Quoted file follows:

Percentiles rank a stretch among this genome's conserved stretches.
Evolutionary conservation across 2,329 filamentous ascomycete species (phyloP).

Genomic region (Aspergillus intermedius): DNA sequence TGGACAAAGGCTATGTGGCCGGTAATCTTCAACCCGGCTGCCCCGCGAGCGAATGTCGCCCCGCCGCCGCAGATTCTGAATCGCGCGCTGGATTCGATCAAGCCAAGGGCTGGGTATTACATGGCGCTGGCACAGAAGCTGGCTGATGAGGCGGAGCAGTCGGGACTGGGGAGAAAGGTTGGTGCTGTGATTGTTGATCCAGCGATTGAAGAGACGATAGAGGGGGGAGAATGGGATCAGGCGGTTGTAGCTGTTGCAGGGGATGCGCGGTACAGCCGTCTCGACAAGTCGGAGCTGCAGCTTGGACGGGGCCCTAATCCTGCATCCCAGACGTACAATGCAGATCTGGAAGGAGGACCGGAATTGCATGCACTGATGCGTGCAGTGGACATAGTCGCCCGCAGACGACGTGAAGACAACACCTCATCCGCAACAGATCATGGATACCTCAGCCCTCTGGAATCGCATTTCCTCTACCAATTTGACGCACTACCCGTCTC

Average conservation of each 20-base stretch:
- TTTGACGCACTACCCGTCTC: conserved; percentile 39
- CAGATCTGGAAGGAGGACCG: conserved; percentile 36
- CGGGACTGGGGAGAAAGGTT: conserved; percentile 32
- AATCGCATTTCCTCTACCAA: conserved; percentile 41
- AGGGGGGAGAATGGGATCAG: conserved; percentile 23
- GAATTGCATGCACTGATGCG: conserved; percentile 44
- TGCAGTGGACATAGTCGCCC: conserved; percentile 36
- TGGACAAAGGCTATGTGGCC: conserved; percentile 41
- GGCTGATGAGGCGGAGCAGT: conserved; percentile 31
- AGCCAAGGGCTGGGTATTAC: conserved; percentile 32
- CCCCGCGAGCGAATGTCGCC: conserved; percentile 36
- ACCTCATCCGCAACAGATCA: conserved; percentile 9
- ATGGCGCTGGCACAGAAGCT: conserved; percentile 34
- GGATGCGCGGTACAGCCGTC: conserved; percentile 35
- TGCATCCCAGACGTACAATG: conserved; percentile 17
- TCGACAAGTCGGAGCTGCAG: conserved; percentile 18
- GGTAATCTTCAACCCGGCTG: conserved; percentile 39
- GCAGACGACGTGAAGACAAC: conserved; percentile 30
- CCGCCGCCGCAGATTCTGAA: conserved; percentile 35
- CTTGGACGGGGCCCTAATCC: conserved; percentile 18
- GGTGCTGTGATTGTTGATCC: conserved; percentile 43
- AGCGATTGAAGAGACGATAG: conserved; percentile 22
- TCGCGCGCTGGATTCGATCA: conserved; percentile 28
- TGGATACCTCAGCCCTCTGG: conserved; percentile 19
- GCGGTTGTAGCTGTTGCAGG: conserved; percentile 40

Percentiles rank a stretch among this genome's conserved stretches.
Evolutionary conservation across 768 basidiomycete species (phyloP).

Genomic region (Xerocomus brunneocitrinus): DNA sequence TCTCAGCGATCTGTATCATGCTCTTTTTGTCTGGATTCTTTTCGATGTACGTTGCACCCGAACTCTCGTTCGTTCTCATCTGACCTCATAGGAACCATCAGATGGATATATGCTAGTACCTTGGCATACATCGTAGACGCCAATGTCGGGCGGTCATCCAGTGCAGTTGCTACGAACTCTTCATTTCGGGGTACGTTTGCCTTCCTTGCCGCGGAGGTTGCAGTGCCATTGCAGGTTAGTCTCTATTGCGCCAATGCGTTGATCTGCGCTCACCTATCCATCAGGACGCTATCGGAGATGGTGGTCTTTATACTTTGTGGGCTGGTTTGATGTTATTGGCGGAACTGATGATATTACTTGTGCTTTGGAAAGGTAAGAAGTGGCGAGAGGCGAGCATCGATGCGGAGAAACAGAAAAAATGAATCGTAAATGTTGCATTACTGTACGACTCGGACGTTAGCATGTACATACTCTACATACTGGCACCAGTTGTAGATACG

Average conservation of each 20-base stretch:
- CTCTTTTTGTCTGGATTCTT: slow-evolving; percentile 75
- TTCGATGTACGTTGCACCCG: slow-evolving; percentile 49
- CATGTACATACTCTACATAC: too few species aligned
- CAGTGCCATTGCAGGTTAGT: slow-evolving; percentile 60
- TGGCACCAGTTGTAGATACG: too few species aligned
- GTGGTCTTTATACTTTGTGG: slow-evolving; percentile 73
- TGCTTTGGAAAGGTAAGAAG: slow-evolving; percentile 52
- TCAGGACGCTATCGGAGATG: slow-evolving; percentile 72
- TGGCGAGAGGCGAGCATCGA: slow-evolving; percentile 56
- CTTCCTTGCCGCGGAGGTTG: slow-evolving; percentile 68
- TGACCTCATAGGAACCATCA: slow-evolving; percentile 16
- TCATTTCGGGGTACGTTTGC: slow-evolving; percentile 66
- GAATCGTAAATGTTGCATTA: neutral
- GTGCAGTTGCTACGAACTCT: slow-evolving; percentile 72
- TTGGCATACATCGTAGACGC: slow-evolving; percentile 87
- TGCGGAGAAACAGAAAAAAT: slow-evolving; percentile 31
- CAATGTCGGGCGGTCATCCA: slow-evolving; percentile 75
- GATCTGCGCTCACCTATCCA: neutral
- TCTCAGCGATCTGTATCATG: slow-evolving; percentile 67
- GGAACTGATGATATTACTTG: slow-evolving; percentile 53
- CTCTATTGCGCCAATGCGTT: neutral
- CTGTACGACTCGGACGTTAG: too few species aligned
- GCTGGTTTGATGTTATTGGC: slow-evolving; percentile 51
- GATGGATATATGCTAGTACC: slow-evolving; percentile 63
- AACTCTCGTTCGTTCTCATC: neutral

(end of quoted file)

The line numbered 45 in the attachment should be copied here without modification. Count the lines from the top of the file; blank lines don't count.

- TCATTTCGGGGTACGTTTGC: slow-evolving; percentile 66